Before you leave, make sure all your connections are attached properly. One thing we learned, about a year ago was, that hitching your trailer to your tow vehicle and using the trailer jack to raise up the trailer a bit can make it easier to attach the equalizer bars to the trailer and you don’t have to use as much muscle to leverage up that chain and set the safety pins. Make sure that the valves on the propane tanks are shut off.
And again, make sure you check all the running lights, brake lights and turn signals before you leave. It never hurts to check more than once.
On the Road
Speaking of “On the road”. Here’s a little history. Did you know that the first traffic light , in the world, was installed in London, England in 1868 and was operated by a policeman who alternately lit RED and GREEN gas-lamps after dark. At first, the light was met with enthusiasm but that enthusiasm soon declined when a gas leak caused one of the lights to explode. It would take another 40 years before it made a comeback and arrived in the US. (DEC/2015 Woman’s World)
It’s very important to remember that you are not going to be able to drive the same way you do when you don’t have that extra weight to pull around. Give yourself lots of time to get where you’re going and enjoy the ride. Do the posted speed limits and only pass when absolutely necessary. This is especially important when traveling in less that optimal conditions: ie. snow storm or downpour. If you encounter windy conditions don’t be afraid to slow down a bit, the idea is to get there in one piece with as little stress as possible
And the best driving tip? Always, always use turn signals when changing lanes. It’s not just a good habit, but the driver behind you, or in the lane next to you, will appreciate knowing what you are going to do before you do it, regardless of how much space there is between you.
BEING SAFE AT THE CAMPGROUND
Anyone who has had the experience of camping with family and/or friends, or even on their own, knows how much fun it can be. Getting away from the hustle and bustle and troubles of a busy life and reconnecting with each other or just vegging out with your better half and the mutts can refresh in ways we never thought possible when we were part of the rat race. It’s just good to get away now and then and enjoy the campfires, singing along with each other, reading a good book and even roasting marshmallows, all these can create memories that last a lifetime. That’s why is so important to make the campsite you choose a safe place for all.
So, you’ve managed to get to your destination safely and into your campsite without too much effort, what should you do next. Well, before you put down the stabilizers, put the slider out or even unhitch the trailer the first thing to do is make sure you have leveled the trailer from side to side and then put chock blocks under the wheel'(s) on the opposite side of the trailer, (if you put leveling blocks under the tires on the right side then chock block the left side). This will ensure that the trailer will NOT move forward or back when you lift the hitch off the tow vehicle. We forgot to do this on our last trip and the trailer rolled back about a foot. Luckily, the Jack was strong enough to bear the weight and dug into the ground before anything serious happened. Lesson learned.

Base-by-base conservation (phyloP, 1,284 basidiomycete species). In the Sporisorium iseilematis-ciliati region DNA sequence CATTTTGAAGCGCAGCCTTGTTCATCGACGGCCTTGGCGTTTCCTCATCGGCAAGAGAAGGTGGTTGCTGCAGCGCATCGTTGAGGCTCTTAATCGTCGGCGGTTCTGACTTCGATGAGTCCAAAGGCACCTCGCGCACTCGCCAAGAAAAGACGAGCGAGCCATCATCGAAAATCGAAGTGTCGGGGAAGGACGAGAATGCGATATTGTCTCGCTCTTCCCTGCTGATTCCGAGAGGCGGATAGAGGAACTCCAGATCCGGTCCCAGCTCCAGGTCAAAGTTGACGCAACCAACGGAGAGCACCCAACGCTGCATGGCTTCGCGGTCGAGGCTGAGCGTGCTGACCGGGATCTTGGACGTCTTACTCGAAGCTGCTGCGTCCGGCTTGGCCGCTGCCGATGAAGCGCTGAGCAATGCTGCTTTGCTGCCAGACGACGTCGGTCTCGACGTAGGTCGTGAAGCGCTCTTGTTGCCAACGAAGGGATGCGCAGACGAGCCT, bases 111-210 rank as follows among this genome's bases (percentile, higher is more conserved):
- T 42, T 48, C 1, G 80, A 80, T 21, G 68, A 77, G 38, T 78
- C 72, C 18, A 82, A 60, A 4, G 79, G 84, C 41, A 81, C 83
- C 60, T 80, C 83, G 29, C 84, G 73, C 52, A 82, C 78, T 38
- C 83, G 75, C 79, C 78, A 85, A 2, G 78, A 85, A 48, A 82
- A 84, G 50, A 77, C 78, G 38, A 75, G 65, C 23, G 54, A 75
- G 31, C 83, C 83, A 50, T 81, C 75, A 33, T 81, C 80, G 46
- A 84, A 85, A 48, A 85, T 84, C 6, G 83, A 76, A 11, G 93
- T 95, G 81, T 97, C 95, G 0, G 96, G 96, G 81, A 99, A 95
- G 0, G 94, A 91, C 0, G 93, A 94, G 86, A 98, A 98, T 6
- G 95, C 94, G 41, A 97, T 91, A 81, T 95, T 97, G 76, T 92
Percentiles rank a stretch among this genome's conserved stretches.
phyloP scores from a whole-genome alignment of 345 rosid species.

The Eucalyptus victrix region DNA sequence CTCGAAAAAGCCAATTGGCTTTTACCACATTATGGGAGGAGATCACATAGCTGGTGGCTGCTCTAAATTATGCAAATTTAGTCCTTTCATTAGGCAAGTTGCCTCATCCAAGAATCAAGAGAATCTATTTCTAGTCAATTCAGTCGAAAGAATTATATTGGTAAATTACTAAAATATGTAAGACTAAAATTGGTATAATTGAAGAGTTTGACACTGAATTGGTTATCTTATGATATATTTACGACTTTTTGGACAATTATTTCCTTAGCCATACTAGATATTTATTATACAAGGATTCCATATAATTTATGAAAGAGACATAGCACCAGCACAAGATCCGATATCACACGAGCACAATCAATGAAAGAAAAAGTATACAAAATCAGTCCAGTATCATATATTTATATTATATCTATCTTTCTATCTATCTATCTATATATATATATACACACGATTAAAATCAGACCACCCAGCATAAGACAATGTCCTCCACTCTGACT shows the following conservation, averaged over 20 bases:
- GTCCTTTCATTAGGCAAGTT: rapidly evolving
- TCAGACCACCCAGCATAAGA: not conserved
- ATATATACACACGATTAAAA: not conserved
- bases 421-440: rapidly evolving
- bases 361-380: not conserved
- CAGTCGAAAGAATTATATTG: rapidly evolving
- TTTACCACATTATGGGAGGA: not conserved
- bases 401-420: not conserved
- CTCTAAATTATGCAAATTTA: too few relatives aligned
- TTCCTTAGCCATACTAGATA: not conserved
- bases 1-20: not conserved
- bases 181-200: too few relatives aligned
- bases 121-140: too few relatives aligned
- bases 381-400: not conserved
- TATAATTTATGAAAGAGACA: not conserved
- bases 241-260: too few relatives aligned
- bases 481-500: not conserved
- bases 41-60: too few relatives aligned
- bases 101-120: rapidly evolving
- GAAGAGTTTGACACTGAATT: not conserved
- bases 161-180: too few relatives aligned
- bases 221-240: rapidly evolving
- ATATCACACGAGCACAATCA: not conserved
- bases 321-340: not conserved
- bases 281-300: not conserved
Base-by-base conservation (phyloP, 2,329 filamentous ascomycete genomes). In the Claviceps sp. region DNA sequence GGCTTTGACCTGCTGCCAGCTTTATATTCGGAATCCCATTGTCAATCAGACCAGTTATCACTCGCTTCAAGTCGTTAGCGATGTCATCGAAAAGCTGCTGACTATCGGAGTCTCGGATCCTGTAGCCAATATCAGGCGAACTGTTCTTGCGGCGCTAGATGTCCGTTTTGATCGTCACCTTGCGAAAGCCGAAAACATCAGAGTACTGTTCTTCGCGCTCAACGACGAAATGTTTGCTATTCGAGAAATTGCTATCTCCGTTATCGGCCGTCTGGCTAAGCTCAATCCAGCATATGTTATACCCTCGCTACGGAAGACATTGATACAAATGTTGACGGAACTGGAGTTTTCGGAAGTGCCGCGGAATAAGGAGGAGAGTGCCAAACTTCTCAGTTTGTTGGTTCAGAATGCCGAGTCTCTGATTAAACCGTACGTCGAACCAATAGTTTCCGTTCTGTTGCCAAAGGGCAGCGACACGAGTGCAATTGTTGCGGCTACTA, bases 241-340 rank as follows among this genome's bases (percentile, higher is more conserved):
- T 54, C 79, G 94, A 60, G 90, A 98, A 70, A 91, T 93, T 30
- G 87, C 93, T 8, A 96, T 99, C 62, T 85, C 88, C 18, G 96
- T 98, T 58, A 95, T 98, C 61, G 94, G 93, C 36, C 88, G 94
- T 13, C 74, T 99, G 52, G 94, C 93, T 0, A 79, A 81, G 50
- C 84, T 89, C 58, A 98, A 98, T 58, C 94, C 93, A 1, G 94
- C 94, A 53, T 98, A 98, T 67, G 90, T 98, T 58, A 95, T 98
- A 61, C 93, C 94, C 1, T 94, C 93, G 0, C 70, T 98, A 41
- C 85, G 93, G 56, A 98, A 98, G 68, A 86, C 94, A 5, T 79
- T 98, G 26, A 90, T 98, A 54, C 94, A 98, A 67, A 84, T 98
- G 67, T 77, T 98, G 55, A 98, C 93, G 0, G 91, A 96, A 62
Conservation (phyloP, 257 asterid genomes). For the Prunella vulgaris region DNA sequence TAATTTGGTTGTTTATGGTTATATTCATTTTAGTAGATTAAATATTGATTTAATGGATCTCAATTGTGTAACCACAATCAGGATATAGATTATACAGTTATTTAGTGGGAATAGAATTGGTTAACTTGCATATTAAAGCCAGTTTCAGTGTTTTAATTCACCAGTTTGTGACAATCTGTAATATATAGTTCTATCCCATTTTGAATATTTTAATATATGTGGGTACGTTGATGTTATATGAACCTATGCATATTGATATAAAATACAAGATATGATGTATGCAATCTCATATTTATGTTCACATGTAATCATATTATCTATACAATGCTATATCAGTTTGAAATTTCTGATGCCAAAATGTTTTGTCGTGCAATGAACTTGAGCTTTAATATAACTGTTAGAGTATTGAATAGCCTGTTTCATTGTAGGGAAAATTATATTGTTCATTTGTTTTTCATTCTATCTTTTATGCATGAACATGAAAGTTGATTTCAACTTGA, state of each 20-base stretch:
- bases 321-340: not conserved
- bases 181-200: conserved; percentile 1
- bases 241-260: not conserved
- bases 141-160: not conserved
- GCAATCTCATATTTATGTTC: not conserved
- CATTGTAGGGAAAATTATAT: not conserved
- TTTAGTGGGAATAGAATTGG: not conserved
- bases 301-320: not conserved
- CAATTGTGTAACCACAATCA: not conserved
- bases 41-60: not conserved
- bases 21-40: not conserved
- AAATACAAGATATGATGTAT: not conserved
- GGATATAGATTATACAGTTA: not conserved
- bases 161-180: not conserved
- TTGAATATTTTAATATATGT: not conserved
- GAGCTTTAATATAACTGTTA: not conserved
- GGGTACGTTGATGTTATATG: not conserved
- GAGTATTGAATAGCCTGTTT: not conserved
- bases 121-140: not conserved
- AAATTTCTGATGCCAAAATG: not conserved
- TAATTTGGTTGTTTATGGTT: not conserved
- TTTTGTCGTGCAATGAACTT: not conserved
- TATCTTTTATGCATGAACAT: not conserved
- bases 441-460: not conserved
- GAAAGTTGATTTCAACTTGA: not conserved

When that is done then you can lower or raise the front end of the trailer to level it front to back. Then lower the stabilizer jacks, giving a little extra turn for a solid footing but not so much as to raise the wheels off the ground. The stabilizers are not strong enough to hold that much weight and should never be used to level a trailer or fifth wheel. Nowadays motor homes, (and a few Fifth wheels), for the most part, have hydraulic or air stabilizers that are capable of doing both jobs at the same time with the push of a button.
The next job is to attach the sewer hose, the water, and the power. Then extend slides and the awning and do anything else to make your stay comfortable and safe. Then sit down and enjoy.
Here’s a little trick for lowering and raising the stabilizer jacks. Most trailers come with a crank to lower these jacks but I’m a little lazy so I went to the local hardware store and bought a nice cordless drill and, because we had an extra crank, I cut the part that had the socket off of the rest, filed some flat spots on the end to make it look like a hex key, and now it fits in the drill and the stabilizers are up and down in a flash.
The RV industry has come a long way over the years when it comes to ensuring high standards for propane safety. This fuel has been known to cause disaster and tragedy when mishandled or used improperly; the propane leaks into the trailer from a pipe or a pilot light goes out unknowingly. The gas builds up and eventually reaches an ignition point and causes it to explode.
I did some research and found out that only 1% of trailer fires are the direct cause of trailer fires, so it’s very rare. However, choosing to travel with your propane on is a huge gamble, especially if you are involved in an accident or have a tire blowout. Your vehicle and/or yourself will suffer a lot of damage. So, how do we avoid this happening to us?
Here are a few things that we can do to avoid having issues with propane.
- Have your RV, trailer or fifth-wheel propane system checked by an RV dealer or qualified inspector. They will check for leaks, proper regulator settings, inspect the valves and their fittings as well as certify that the tanks are free from rust and dents. If there is any problem with the equipment it should be replaced right away.
- inspect all the appliances that use propane: refrigerator, stove, water heater, outdoor BBQ, artificial fireplace, gas lamp and anything else that uses propane. And make sure all the fittings are connecting properly and the hoses are the right length.
For added safety, install a Propane Leak Detector. Follow the manufacturer’s installation instructions and be sure to check it each time you use the trailer. If it’s not working properly, or if you suspect there may be something wrong with the unit, replace it right away.